It's important to make sure the target marker doesn't show when the effect is being captured on someone's device. To do this, make a change to the canvas:

  1. Select canvas0 in the Scene panel.
  2. In the Inspector, click the arrow to the left of Enable For.
  3. To the right of Capture, clear the box.

Next we will add the target marker texture to our rectangle:

  1. In the Scene panel, click the targetMarker rectangle.
  2. In the Inspector, click + next to Materials.
  3. In the Assets panel, select the new material.
  4. Go to the Inspector.
  5. Under Diffuse, click the dropdown to the right of Texture.
  6. Select target_marker_texture from the menu.
  7. Under Render Options, set Opacity to 30.

You'll see the texture in the Simulator:

A white square can be seen obscuring the tracked target.

Adding the target image preview

The target image preview should be the same image that triggers the target tracking effect. In this project, it's listed as SparkPoster in the Assets panel.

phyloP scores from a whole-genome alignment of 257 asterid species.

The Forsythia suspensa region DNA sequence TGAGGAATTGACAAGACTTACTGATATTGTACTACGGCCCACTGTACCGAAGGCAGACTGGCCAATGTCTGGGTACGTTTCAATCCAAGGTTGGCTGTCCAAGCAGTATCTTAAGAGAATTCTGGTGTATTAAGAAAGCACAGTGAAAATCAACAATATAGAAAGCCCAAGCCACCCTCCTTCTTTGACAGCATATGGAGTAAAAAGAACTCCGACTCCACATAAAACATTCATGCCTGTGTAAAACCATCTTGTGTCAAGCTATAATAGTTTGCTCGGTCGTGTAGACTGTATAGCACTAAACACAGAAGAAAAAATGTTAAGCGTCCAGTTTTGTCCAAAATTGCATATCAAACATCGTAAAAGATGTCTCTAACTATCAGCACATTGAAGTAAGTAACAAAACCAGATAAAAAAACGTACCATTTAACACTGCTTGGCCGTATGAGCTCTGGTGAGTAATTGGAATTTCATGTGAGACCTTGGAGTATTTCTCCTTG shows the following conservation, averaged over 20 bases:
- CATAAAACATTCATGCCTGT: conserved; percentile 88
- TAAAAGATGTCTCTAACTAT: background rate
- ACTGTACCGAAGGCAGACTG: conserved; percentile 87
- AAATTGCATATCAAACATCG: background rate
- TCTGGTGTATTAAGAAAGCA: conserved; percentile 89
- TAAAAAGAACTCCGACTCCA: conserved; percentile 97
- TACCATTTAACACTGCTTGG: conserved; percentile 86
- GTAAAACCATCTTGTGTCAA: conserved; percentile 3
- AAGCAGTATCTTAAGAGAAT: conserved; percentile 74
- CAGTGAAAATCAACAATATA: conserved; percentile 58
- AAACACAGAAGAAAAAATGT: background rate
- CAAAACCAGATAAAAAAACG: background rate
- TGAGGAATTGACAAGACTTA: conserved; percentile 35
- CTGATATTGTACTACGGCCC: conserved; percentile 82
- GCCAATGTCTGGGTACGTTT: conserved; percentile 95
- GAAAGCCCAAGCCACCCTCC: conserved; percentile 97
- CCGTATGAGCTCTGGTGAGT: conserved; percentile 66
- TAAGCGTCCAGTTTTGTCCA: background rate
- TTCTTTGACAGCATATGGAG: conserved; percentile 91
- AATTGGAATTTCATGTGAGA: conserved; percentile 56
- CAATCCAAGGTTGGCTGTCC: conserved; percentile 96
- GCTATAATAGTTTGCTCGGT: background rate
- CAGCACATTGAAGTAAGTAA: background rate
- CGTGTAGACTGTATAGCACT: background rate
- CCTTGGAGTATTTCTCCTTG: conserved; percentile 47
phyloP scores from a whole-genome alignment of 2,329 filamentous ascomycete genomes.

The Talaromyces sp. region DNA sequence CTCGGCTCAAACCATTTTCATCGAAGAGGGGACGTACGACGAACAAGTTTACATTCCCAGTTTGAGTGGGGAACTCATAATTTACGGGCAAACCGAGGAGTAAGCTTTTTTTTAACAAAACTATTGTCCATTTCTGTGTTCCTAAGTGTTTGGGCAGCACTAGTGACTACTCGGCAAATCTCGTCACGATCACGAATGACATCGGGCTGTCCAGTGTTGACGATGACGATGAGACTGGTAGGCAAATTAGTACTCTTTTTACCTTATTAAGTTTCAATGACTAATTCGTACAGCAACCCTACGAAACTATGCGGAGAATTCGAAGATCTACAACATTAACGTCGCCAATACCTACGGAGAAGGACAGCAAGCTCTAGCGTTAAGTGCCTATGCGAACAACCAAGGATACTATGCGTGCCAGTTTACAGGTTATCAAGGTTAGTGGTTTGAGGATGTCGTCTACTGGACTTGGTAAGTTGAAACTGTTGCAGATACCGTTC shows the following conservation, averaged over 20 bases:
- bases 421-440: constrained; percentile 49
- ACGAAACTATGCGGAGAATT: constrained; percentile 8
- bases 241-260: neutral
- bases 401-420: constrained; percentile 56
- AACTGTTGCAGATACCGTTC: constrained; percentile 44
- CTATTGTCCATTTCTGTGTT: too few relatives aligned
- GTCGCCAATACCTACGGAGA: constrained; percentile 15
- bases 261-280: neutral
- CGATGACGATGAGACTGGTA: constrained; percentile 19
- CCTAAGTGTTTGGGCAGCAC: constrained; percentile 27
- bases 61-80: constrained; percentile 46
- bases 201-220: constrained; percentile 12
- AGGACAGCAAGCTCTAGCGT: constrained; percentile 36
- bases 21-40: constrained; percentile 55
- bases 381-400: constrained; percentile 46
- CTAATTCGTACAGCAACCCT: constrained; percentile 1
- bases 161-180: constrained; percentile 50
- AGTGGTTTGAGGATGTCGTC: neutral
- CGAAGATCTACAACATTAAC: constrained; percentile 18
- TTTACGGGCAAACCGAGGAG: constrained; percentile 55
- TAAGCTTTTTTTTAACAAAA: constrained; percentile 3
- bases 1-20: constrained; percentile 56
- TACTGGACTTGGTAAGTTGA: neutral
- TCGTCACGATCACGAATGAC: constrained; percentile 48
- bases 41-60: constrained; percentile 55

To render it in the scene, start by adding another rectangle

  1. In the Scene panel, right-click canvas0.
  2. Select Add, then Rectangle.
  3. Rename the rectangle targetPreview.

Edit the size of the rectangle, using the Width and Height options in the Inspector. The values you’ll enter here will depend on the size and proportions of your target texture, but make sure:

  • One of the size values is always set to 220, for the longest side of your texture.
  • The other size value is set to account for the aspect ratio of the texture.

For this effect, set

  • The Width to 155.
  • The Height to 220.
  • For Position, set X to 113 and Y position to 219

You’ll now have 2 rectangles in the Scene panel as children of the canvas. Here’s your project will look if you're using the sample content:

The white square obscuring the target now contains a checkerboard pattern.

Next add the target preview image to the rectangle:

  1. Select your targetPreview rectangle.
  2. Go the the Inspector
  3. Select + to the right of Materials, then Create New Material.